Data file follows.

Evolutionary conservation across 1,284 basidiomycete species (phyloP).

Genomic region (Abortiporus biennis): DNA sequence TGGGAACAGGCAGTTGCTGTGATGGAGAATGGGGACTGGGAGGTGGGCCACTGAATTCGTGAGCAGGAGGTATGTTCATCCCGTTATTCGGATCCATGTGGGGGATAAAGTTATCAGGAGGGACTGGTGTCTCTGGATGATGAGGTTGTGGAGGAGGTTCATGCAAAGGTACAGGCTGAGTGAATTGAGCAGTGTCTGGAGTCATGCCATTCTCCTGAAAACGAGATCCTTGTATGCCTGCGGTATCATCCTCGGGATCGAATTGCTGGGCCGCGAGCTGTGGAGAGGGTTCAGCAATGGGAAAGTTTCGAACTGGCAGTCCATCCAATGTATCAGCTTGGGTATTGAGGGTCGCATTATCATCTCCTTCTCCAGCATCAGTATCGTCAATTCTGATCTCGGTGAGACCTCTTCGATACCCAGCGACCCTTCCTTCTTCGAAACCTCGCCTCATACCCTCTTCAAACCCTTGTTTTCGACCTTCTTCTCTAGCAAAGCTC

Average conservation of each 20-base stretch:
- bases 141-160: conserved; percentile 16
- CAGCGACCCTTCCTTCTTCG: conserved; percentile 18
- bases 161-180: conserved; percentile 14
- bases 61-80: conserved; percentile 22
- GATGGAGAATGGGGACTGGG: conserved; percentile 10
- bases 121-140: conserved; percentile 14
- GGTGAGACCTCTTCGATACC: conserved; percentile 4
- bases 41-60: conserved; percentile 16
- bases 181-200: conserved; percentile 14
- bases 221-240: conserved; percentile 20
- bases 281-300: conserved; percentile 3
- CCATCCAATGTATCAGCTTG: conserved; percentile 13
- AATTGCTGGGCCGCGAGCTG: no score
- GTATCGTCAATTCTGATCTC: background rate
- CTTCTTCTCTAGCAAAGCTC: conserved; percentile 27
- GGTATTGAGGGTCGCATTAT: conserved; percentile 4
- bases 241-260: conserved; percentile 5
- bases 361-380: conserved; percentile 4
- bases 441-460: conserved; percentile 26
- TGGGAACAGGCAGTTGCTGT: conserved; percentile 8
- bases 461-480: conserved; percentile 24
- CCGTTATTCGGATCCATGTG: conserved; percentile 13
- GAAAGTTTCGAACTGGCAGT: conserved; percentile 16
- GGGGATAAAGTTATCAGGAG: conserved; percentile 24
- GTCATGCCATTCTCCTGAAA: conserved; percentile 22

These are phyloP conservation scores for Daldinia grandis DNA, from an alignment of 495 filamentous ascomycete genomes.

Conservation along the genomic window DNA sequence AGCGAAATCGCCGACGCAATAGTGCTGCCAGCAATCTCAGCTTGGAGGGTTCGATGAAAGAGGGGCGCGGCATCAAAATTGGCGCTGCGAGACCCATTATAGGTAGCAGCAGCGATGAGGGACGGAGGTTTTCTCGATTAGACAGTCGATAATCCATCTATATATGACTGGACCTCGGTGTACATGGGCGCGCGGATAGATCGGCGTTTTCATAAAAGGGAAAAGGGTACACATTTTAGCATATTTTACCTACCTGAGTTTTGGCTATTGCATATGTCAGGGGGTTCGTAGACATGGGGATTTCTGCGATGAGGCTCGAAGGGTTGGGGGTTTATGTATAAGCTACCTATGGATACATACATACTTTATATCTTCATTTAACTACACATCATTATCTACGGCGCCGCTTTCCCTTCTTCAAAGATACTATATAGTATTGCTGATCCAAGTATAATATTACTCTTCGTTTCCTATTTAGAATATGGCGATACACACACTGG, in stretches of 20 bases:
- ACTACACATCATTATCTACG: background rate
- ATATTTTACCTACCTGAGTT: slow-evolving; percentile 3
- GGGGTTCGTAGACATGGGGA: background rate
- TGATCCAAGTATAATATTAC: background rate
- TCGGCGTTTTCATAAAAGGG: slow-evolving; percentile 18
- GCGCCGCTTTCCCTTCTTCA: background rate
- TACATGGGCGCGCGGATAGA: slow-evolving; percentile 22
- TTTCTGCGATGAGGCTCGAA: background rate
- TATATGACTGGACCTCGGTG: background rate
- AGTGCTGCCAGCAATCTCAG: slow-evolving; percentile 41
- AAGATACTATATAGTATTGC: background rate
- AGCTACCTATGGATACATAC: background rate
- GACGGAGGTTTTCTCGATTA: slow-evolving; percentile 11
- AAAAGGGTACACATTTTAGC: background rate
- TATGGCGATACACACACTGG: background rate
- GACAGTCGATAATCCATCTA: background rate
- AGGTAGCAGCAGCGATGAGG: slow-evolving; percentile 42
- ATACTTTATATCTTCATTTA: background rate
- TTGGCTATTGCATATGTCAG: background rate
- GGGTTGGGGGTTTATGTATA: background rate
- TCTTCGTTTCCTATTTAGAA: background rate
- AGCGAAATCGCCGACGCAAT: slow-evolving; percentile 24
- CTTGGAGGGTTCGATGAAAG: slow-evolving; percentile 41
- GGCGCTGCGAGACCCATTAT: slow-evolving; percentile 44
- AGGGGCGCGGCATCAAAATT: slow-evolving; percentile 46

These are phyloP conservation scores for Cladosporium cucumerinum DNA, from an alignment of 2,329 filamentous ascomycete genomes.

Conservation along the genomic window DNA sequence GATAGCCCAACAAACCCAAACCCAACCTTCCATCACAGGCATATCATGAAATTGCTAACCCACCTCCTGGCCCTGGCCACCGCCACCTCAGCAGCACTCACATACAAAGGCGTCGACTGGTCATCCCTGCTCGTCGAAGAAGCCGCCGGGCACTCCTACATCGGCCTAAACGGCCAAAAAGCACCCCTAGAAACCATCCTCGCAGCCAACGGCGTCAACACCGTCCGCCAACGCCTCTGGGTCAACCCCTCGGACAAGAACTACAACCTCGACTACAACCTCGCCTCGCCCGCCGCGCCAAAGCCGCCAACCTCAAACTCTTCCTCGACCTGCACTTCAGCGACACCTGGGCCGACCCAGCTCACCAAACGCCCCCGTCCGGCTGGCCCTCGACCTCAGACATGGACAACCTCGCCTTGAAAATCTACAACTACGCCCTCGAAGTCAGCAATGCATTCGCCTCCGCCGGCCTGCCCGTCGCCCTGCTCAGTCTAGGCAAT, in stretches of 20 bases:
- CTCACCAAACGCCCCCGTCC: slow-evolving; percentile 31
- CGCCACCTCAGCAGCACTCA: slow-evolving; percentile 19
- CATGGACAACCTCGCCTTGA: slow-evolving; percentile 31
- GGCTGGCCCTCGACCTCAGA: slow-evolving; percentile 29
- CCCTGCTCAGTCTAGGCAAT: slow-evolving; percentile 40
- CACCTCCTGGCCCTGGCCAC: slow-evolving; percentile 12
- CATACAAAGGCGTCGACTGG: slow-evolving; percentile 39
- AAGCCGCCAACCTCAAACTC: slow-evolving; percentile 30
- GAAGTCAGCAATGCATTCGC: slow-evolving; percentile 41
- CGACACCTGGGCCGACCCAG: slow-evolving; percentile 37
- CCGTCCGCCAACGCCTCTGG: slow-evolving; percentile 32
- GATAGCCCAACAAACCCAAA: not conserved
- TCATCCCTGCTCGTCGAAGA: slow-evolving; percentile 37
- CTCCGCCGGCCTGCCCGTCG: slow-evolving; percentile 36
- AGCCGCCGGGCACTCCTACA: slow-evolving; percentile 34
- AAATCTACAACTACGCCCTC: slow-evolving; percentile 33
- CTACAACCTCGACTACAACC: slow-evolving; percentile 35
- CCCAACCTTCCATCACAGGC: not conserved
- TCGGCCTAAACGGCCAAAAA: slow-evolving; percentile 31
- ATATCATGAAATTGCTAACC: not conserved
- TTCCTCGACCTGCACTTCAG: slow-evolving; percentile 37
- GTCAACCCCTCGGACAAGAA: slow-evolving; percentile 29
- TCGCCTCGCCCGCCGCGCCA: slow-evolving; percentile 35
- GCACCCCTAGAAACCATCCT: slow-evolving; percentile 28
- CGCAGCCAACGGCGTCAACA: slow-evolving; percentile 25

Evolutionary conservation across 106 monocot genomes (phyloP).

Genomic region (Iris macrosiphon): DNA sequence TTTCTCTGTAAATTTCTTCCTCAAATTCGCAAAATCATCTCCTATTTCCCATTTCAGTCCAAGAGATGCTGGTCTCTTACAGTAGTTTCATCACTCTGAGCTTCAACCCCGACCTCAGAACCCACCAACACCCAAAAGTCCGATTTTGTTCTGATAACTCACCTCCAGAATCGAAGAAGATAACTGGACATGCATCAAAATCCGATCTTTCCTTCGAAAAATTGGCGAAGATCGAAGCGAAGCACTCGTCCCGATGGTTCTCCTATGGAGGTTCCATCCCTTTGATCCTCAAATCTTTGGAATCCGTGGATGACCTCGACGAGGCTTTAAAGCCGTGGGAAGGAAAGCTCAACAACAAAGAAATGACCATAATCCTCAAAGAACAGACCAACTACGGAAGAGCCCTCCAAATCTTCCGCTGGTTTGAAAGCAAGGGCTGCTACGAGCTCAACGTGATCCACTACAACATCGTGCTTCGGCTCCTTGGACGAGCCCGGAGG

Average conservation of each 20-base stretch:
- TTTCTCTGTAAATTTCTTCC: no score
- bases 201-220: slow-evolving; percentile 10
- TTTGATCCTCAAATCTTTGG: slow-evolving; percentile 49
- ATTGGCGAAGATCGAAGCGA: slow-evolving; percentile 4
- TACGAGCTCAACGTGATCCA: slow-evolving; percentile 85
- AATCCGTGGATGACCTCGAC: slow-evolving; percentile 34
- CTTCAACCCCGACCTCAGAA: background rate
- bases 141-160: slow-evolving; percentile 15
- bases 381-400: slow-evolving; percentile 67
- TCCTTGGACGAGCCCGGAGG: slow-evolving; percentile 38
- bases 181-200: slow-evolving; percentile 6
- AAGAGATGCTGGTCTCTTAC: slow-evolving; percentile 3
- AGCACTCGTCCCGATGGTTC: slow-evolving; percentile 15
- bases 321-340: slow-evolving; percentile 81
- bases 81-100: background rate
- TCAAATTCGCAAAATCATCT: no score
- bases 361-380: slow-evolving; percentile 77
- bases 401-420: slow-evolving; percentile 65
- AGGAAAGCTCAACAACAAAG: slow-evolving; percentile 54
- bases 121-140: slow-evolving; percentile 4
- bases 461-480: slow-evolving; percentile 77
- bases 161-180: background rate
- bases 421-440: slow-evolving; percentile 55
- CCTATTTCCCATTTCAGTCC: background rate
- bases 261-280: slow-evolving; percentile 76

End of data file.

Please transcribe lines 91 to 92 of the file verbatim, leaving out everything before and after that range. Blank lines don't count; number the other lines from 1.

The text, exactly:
- AATCCGTGGATGACCTCGAC: slow-evolving; percentile 34
- CTTCAACCCCGACCTCAGAA: background rate